Times are tough, problems exist in ongoing pursuit of success

November 2, 2011 By    

Lately I’ve been frustrated with propane safety. I guess it’s because I care.

I care about the industry. I care about employee safety, and I care about consumer safety. I care so much that I write a column in this magazine plus a six-page newsletter every month for marketer subscribers. Some days it seems to be of no avail.

I know I sound jaded. I may even get depressed from time to time. And as I look around the nation, I can see I am not alone. Times are tough – financially and spiritually – unless you have a trust fund. Business is tight; consumers are frugally cautious; cost reductions barely keep up with reductions in revenue; and safety can be a heavy overhead.

Thankfully we have PERC-generated safety material, which has proven to be a great investment as long as the costs remain reasonable. I’d say the same about CETP if it were not designed to be a profit center. Don’t get me wrong; I believe CETP is excellent training, but sometimes I question the financially burdened infrastructure.

Even though refresher training is required every three years of everyone who handles propane, many states are seeing the lowest attendance numbers in years. Many refill vendors around the country are rarely audited for such training. Everyone who handles or works with propane should be trained to do so.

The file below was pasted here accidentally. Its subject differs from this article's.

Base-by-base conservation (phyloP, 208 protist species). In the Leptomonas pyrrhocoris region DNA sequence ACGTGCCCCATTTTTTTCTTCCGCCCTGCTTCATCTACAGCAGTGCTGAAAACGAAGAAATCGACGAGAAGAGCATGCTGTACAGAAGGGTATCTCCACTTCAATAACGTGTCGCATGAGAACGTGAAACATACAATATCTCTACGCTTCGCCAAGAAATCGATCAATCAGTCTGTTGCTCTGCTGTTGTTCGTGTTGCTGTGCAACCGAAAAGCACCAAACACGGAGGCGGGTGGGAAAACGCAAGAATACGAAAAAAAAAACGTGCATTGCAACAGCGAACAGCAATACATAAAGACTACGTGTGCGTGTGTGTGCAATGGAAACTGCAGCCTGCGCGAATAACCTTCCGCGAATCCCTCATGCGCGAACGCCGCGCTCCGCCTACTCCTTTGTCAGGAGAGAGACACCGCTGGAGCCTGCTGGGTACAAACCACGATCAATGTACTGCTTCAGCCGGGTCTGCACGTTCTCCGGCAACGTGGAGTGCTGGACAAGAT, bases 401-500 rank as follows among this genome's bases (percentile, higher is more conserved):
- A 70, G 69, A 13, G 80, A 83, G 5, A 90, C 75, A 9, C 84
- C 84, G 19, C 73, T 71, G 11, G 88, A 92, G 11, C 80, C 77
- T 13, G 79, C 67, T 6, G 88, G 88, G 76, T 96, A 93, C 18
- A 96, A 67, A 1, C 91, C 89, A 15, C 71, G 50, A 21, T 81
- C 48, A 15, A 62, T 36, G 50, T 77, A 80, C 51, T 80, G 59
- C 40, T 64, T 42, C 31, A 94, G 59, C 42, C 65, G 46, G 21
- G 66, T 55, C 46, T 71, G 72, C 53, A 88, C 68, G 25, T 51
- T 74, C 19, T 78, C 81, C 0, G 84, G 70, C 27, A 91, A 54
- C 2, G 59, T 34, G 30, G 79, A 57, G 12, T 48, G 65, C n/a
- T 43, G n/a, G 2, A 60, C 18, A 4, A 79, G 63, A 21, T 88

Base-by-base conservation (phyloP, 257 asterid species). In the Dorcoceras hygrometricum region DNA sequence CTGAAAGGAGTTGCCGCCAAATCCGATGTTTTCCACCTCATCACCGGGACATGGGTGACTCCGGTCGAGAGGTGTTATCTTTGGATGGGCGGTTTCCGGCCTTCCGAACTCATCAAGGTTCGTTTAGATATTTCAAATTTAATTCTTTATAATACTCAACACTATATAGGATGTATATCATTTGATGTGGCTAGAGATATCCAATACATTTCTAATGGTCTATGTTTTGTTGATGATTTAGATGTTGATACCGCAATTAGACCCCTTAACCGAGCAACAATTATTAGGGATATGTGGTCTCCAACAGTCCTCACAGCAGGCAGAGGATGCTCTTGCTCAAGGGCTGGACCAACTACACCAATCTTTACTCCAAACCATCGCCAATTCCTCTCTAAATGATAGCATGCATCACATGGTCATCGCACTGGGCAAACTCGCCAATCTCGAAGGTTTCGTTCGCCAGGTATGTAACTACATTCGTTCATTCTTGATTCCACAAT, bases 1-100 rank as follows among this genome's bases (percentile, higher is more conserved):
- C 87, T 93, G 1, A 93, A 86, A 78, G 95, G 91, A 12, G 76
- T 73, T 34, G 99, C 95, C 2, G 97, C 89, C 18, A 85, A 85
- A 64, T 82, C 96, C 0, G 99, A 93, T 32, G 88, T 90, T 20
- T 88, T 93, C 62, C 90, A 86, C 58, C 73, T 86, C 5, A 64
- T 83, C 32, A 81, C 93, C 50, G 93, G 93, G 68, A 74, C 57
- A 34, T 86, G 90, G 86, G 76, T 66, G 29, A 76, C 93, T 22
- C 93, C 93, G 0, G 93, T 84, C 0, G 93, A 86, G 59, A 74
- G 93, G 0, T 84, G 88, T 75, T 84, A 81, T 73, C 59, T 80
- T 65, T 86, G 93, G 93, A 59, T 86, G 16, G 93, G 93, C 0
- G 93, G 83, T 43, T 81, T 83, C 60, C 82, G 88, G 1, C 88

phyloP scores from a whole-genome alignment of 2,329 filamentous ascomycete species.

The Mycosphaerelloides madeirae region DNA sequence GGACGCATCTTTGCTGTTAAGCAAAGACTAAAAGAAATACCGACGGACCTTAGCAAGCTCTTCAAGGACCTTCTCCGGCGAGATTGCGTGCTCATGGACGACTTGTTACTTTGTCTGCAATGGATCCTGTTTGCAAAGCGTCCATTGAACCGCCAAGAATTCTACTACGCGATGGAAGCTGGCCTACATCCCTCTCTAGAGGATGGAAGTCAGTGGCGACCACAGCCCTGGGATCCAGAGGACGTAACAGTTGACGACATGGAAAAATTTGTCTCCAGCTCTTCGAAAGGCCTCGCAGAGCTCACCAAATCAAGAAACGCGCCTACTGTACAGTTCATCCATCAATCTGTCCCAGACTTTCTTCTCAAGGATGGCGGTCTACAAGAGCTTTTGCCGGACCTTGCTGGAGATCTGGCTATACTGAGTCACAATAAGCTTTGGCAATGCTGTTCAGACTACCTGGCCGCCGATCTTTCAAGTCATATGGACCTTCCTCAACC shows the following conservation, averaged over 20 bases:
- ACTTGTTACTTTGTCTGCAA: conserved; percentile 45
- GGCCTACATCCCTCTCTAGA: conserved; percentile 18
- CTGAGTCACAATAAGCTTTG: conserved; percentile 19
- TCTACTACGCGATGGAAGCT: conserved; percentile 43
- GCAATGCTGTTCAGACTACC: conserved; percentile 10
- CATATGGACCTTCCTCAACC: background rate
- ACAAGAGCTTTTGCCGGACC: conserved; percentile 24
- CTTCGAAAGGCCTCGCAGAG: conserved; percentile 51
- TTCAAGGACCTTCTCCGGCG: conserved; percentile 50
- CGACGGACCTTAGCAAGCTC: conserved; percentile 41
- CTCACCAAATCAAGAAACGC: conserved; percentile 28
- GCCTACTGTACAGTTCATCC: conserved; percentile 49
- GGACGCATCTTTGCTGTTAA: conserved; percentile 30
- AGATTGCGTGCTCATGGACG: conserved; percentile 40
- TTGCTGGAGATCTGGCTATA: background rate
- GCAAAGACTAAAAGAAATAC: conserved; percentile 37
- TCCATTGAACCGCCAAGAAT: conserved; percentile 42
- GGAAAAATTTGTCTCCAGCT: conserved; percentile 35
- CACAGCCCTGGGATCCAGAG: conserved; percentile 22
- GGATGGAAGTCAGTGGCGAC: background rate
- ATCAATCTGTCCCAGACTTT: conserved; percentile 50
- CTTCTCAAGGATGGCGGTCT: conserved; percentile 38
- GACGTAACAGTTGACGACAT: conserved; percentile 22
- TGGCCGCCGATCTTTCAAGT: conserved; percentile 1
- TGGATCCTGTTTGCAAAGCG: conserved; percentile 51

What are the repercussions of accidents due to a lack of training? If there are no accidents, there will be no repercussions. However, if you read the news lately, we are still seeing accidents.

For some folks, the headlines are real. They involve family, customers or employees. The repercussions involve emotions ranging from fear to anger to frustration and financially punitive liabilities. They say you never really see the light until you feel the heat. Do we have a problem? As we say in the North Country, “You betcha.”

The problem is a failure to address or acknowledge the problem – which may be as simple as saying that “we know the problem but have no solution.” Let’s be honest. The problem is partly with you and me.

We own the dog to communicate about furnace safety, trailer safety, grill safety, plant safety and all other levels of personal and commercial use of the propane we sell.

That said, we should only be held to a reasonable standard similar to the standards currently applicable to utilities. You can educate and inform to a reasonable degree, but you cannot be accountable for holding the hands of daring consumers. Their humanity is a broad horizon.

I hate it when anyone gets hurt with propane, but sometimes it happens when people do stupid things. As Forrest Gump’s mom said, “Stupid is as stupid does.” It is impossible for any reasonable warning to overcome the acts of stupidity.

Specifically, for example, consumers could take training to be competent at working on their propane system. Instead, they look it up on the Internet, attend a two-hour home improvement class or take the advice of their beer-swilling brother-in-law.

Whether it involves replacing appliances, expanding the piping system or taking a wrench to a propane tank, such activities should be done by a trained professional. Code compliance generally reflects safety compliance.

So that is my rant for November. I offer these thoughts with grains of salt, an ounce of prevention and a pound of humanity.

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